Today is a yearly occasion that can be fairly polarizing. Some people will go out and join in the frenzy, while people like me will stay at home, waiting for it to be over. So instead of posting some snarky picture, i’ll explain why this day troubles me.
The average yearly income for the average American has remained more or less level for the past since 1972. Think about that: over 40 years of inflation, and the buying power of the average American has not appreciably changed.
Think about what else has changed in those 40 years. Houses cost many orders of magnitude more than they did. Even a college education at a public school is enough to put normal families in debt. And don’t get me started about where gas prices have gone in my lifetime.
What prices have stayed more or less consistent? Well, consumer electronics, for one thing. Consumer products as a whole. People sneer at the line for an iPhone at Best Buy, but when you’re 50k in college debt at the age of 22, have essentially abandoned all hope of home ownership due to an overwhelmingly hostile market, and have been chronically underemployed, maybe saving a hundred bucks on a PlayStation or iPhone or what have you is perhaps one of the little luxuries in life that you can actually afford. Because you’ve been priced out of everything else.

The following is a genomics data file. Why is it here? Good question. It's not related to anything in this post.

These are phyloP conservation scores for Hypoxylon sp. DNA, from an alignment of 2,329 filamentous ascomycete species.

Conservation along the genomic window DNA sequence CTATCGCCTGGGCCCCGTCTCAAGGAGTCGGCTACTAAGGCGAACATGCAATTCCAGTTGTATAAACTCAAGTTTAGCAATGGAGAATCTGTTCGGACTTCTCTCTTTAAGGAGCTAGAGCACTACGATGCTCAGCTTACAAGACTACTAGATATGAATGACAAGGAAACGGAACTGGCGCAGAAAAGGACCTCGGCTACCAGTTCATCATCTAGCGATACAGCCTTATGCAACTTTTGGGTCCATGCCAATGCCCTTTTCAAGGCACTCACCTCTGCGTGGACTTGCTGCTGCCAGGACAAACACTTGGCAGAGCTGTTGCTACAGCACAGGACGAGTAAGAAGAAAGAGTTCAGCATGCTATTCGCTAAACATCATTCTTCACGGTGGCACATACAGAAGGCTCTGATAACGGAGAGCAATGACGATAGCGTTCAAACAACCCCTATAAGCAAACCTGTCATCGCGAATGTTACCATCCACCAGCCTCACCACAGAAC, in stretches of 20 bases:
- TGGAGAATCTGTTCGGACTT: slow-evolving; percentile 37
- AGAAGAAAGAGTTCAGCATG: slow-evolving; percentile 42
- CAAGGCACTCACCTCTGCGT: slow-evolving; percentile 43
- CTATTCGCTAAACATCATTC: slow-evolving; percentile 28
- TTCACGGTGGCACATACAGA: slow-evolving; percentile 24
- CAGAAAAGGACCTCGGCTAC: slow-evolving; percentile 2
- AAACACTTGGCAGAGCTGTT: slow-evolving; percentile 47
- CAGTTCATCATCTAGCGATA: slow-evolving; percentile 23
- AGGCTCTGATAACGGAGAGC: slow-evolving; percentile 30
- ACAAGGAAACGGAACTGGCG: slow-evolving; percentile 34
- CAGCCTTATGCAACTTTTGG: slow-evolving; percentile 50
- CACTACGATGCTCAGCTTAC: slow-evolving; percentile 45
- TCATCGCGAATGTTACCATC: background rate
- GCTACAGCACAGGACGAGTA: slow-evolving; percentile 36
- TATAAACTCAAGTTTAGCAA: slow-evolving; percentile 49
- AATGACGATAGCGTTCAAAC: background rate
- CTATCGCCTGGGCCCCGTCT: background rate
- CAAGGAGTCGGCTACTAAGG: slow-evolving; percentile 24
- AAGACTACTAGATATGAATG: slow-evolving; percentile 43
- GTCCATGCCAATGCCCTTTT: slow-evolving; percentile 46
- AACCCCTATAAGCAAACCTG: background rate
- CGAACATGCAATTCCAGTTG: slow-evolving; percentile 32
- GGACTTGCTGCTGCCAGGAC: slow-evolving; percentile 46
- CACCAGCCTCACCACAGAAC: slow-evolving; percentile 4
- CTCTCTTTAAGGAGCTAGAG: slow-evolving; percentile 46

What’s most representative of the American psyche is how many people vilify the bargain hunters instead of questioning the economic system that makes this a reality.
We are a country that beats the drum of consumerism and advertising relentlessly, yet scorns the people who buy into it.
We are a country that has moved a large portion of industry off our shores, then chastises people for being unemployed.
So instead of thinking about what drives individuals to acquire, instead think for a minute about why our economic system so dependent on the people that it routinely fails.